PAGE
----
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Have population declines in Egyptian Vulture and Red-headed Vulture in India slowed since the 2006 ban on veterinary diclofenac?

  • TOBY H. GALLIGAN (a1), TATSUYA AMANO (a2), VIBHU M. PRAKASH (a3), MANDAR KULKARNI (a3), ROHAN SHRINGARPURE (a3), NIKITA PRAKASH (a3), SACHIN RANADE (a3), RHYS E. GREEN (a1) and RICHARD J. CUTHBERT (a1)...

Summary

Populations of three vulture species of the genus Gyps, the Egyptian Vulture Neophron percnopterus and Red-headed Vulture Sarcogyps calvus have declined markedly on the Indian subcontinent since the mid-1990s and all are now Critically Endangered or Endangered. Gyps vultures have been killed by the widely used non-steroidal anti-inflammatory drug diclofenac, ingested when they feed on carcasses of domesticated ungulates treated with the drug shortly before death. However, it is not known whether Egyptian Vulture and Red-headed Vulture are also sensitive to diclofenac. Veterinary use of diclofenac was banned in India in 2006. Since then, the prevalence and concentration of diclofenac in domesticated ungulates carcasses has decreased and population declines of Gyps vultures have slowed or reversed. Here, we examine counts of Egyptian and Red-headed Vultures obtained on road transects in and near protected areas between 1992 and 2011. We found indications that the declines in both species appear to have slowed and possibly increased after the ban was introduced, though the small numbers of birds counted make this conclusion less robust than that for the Gyps species. These results suggest that both species may have been adversely impacted by diclofenac and that government bans on this drug, which are beginning to take effect, may benefit a wider range of vulture species in the Indian subcontinent than was previously thought.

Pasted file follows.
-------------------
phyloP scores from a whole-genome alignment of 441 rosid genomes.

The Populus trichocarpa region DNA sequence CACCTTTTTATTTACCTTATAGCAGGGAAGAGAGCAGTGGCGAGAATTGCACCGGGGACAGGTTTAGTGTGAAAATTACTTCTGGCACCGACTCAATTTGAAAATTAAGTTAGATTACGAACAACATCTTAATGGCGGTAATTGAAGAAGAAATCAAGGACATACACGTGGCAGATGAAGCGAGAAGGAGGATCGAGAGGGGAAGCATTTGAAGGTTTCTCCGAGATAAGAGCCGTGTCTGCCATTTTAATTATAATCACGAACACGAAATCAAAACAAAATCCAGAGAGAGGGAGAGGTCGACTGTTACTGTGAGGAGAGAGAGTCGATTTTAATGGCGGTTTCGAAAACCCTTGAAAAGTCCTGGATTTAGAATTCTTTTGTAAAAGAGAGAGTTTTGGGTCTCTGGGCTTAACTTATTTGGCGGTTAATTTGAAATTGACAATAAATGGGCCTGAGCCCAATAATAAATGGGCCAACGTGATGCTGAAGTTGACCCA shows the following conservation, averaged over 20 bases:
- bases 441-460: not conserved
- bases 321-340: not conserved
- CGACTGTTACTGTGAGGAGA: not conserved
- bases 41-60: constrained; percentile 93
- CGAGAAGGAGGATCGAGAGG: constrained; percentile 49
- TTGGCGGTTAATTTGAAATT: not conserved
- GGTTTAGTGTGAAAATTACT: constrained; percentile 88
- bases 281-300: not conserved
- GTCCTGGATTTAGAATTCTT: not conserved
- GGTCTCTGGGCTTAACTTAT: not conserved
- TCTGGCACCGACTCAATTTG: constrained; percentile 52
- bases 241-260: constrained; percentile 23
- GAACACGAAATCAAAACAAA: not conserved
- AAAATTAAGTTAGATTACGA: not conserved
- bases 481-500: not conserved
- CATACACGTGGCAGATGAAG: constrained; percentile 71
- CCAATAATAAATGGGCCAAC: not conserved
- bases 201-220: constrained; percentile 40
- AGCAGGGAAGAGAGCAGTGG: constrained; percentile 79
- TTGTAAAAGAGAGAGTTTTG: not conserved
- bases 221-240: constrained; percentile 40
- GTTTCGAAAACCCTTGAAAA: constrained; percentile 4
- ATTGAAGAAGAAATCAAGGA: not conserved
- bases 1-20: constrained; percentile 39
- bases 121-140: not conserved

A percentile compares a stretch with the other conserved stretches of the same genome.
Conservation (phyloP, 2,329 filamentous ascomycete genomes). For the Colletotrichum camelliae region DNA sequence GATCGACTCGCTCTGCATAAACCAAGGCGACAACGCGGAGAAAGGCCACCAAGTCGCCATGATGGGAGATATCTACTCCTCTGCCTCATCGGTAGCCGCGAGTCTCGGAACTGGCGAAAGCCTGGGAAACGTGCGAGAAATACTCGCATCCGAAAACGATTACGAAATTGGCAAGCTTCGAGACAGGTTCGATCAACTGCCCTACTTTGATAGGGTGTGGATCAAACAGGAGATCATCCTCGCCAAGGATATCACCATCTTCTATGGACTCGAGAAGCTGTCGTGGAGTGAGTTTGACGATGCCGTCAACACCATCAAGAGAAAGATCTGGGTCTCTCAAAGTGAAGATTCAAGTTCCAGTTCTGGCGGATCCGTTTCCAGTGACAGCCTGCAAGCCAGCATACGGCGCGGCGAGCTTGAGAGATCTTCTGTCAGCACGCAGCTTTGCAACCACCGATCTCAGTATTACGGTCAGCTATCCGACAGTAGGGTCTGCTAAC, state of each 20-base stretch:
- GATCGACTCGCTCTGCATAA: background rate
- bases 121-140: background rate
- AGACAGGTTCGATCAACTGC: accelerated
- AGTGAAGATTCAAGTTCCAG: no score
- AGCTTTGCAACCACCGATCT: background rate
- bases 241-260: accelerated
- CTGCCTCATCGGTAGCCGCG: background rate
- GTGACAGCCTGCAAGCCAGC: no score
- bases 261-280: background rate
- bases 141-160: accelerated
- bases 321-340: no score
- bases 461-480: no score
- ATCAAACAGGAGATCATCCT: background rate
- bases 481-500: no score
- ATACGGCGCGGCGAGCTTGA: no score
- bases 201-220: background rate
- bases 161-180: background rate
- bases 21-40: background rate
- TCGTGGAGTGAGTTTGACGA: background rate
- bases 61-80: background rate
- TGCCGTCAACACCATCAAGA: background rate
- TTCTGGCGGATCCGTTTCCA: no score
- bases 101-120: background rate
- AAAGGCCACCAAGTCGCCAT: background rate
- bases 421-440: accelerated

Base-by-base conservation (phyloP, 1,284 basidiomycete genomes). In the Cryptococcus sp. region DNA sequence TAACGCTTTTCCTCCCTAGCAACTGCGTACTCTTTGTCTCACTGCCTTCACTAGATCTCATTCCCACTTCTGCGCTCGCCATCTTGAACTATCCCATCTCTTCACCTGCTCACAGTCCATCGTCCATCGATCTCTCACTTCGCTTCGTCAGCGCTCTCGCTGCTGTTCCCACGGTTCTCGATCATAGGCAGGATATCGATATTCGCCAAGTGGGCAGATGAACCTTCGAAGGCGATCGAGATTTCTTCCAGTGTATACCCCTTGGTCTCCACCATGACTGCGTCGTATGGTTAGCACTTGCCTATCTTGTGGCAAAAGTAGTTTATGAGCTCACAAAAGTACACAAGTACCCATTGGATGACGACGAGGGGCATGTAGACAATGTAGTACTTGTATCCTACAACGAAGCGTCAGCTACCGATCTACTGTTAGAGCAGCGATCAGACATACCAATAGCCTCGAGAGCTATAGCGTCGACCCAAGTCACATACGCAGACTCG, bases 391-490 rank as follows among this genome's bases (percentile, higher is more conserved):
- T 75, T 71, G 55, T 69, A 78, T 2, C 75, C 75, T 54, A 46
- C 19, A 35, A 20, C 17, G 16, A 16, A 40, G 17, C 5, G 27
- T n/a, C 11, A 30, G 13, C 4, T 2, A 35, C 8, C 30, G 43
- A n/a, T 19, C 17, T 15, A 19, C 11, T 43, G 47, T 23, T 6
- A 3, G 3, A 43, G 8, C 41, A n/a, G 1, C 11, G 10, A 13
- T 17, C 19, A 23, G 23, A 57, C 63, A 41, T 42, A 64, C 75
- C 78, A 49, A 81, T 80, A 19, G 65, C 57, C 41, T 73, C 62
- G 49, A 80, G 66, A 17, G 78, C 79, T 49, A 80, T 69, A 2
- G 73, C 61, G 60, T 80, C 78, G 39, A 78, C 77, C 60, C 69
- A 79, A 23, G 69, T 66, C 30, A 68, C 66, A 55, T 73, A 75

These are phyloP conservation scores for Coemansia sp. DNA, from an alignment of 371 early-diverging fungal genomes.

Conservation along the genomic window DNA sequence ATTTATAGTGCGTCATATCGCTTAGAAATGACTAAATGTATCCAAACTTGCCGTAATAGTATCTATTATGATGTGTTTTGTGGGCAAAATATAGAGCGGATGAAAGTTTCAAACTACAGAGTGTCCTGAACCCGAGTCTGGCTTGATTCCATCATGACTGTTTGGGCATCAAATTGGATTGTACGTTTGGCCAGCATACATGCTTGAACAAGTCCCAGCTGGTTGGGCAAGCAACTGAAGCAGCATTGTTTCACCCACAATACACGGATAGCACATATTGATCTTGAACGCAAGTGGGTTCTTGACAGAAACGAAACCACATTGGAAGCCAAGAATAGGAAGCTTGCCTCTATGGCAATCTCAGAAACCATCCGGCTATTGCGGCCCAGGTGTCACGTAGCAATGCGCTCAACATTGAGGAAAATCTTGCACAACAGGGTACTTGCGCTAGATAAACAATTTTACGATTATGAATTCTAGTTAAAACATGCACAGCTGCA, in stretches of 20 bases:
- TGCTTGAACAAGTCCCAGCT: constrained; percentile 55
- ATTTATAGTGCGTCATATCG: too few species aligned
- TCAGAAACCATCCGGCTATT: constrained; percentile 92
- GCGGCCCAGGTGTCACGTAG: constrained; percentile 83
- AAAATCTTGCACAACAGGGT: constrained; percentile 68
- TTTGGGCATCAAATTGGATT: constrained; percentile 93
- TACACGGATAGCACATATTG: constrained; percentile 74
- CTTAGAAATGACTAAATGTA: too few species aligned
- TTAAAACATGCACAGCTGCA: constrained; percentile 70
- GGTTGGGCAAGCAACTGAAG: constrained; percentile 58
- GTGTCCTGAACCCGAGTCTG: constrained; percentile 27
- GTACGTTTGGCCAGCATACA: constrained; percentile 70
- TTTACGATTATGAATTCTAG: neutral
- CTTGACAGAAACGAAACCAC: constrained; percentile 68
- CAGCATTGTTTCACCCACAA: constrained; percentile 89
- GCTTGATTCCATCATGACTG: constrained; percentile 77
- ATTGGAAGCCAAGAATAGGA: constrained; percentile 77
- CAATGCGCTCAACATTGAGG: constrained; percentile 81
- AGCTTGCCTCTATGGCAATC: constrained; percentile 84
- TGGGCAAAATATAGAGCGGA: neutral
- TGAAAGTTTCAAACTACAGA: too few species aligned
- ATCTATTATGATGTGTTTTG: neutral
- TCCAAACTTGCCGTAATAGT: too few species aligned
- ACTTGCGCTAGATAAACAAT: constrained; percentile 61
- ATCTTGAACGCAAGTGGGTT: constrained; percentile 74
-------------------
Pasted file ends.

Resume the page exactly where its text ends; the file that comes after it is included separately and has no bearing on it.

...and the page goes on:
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Corresponding author

*Author for correspondence; email: toby.galligan@rspb.org.uk

References

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